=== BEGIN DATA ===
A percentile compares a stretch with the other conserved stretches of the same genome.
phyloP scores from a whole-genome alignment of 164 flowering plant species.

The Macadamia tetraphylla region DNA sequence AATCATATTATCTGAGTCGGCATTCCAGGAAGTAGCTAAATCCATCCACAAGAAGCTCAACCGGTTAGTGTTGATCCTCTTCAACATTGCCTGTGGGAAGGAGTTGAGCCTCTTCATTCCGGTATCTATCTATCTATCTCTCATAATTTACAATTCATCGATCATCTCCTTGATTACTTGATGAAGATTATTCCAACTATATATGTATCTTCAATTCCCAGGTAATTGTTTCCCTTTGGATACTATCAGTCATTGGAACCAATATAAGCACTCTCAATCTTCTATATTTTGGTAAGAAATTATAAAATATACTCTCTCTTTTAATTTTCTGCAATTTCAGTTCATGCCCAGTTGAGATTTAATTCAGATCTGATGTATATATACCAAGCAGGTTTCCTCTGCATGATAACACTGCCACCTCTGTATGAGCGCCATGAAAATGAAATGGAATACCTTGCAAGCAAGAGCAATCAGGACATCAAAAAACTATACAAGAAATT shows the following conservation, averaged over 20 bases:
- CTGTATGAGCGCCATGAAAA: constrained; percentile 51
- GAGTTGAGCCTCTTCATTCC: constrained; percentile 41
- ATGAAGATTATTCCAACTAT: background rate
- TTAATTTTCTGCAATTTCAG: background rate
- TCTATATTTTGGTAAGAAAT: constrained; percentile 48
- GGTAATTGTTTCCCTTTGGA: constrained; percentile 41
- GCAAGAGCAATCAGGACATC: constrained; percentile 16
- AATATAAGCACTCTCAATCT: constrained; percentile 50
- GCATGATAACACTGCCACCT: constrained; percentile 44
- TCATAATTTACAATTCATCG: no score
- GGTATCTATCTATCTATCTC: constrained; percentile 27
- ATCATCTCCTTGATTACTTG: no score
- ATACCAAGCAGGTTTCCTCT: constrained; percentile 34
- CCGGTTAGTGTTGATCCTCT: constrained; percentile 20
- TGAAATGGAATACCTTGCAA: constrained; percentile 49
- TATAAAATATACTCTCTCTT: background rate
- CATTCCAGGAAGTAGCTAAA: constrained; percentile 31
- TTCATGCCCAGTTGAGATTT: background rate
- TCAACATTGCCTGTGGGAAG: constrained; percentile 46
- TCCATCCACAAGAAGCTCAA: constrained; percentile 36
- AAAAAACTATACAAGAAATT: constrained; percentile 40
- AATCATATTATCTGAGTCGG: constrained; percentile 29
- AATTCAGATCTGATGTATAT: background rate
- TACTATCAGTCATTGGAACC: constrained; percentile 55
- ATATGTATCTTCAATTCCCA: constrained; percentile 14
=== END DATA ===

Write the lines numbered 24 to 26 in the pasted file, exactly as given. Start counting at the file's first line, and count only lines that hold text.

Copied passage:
- AAAAAACTATACAAGAAATT: constrained; percentile 40
- AATCATATTATCTGAGTCGG: constrained; percentile 29
- AATTCAGATCTGATGTATAT: background rate